In women, doxorubicin may cause infertility during the time of drug administration. Doxorubicin may cause amenorrhea. Ovulation and menstruation may return after termination of therapy, although premature menopause can occur. Recovery of menses is related to age at treatment.
Secondary acute myelogenous leukemia (AML) or myelodysplastic syndrome (MDS) have been reported in patients treated with anthracycline-containing adjuvant combination chemotherapy regimens (see WARNINGS, HematologicToxicity).
Teratogenic effects; Pregnancy Category D
Doxorubicin and its major metabolite, doxorubicinol, have been detected in the milk of at least one lactating patient (see CLINICAL PHARMACOLOGY, Pharmacokinetics). Because of the potential for serious adverse reactions in nursing infants from doxorubicin, mothers should be advised to discontinue nursing during doxorubicin therapy.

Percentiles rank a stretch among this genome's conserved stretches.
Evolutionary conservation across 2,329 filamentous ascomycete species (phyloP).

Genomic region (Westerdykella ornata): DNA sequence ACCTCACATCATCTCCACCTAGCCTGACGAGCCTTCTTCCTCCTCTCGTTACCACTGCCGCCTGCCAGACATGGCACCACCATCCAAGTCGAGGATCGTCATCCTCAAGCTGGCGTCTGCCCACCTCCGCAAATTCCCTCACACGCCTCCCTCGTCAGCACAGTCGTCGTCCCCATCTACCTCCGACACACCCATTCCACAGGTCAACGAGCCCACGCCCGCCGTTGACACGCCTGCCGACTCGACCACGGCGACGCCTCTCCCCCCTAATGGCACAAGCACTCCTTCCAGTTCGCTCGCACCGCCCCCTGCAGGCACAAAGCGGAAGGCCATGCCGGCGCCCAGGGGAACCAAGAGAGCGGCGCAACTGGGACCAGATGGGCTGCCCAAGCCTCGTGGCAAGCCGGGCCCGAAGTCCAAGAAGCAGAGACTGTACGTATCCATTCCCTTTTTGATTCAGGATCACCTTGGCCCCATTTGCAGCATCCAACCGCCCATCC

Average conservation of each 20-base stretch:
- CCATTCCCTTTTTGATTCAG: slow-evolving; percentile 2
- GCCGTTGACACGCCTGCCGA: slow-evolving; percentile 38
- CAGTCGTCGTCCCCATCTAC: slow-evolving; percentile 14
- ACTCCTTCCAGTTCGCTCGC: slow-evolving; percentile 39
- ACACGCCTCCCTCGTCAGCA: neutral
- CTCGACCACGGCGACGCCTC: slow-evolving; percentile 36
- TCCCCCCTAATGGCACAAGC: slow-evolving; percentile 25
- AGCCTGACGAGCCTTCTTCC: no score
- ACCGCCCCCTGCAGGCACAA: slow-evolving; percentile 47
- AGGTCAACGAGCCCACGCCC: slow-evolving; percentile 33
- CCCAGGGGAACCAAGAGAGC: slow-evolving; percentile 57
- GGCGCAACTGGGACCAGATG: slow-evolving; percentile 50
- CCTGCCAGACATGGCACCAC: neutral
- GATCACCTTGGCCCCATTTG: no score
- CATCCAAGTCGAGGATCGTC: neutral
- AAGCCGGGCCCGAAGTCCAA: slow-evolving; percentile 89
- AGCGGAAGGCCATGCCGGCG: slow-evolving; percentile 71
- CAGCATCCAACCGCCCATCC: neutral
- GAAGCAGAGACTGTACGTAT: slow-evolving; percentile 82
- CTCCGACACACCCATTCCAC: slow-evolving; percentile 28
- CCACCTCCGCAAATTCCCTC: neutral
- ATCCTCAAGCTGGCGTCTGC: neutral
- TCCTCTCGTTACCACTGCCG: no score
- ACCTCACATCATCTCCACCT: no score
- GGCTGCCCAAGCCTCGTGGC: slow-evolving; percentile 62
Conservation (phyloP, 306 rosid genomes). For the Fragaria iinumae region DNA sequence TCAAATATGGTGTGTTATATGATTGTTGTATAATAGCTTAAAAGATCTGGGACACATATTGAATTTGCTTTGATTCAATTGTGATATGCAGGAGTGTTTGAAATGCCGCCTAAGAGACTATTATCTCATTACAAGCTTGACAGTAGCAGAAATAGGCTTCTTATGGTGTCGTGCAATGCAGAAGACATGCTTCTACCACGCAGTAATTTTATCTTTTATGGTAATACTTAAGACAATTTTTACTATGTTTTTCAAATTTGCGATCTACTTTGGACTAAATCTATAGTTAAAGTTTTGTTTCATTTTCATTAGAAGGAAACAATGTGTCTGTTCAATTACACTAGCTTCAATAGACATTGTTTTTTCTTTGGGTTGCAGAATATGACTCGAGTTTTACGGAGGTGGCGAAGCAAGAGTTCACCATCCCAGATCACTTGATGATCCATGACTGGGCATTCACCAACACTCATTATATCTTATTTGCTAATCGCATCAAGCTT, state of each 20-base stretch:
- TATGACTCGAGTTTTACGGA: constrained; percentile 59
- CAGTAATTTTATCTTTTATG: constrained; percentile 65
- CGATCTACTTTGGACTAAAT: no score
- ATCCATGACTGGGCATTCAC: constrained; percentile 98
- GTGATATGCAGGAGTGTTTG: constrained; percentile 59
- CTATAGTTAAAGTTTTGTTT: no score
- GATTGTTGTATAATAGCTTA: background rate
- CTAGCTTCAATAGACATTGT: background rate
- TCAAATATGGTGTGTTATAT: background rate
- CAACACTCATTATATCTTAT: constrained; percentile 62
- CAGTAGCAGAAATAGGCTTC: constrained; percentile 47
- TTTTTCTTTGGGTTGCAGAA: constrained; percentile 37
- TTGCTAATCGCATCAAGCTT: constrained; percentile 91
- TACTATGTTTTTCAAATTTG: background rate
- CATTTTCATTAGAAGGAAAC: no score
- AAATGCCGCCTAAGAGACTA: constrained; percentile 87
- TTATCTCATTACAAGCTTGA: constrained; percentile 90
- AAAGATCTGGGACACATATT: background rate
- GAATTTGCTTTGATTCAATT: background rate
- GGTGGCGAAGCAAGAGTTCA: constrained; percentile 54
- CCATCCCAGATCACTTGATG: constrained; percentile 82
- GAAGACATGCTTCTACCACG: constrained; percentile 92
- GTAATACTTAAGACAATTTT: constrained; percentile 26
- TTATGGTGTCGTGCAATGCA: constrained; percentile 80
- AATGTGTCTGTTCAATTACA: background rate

Pediatric patients are at increased risk for developing delayed cardiotoxicity. Follow-up cardiac evaluations are recommended periodically to monitor for this delayed cardiotoxicity (see WARNINGS). Doxorubicin, as a component of intensive chemotherapy regimens administered to pediatric patients, may contribute to prepubertal growth failure. It may also contribute to gonadal impairment, which is usually temporary. Pediatric patients treated with doxorubicin or other topoisomerase II inhibitors are at risk for developing acute myelogenous leukemia and other neoplasms. Pediatric patients receiving concomitant doxorubicin and actinomycin-D have manifested acute “recall” pneumonitis at variable times after local radiation therapy.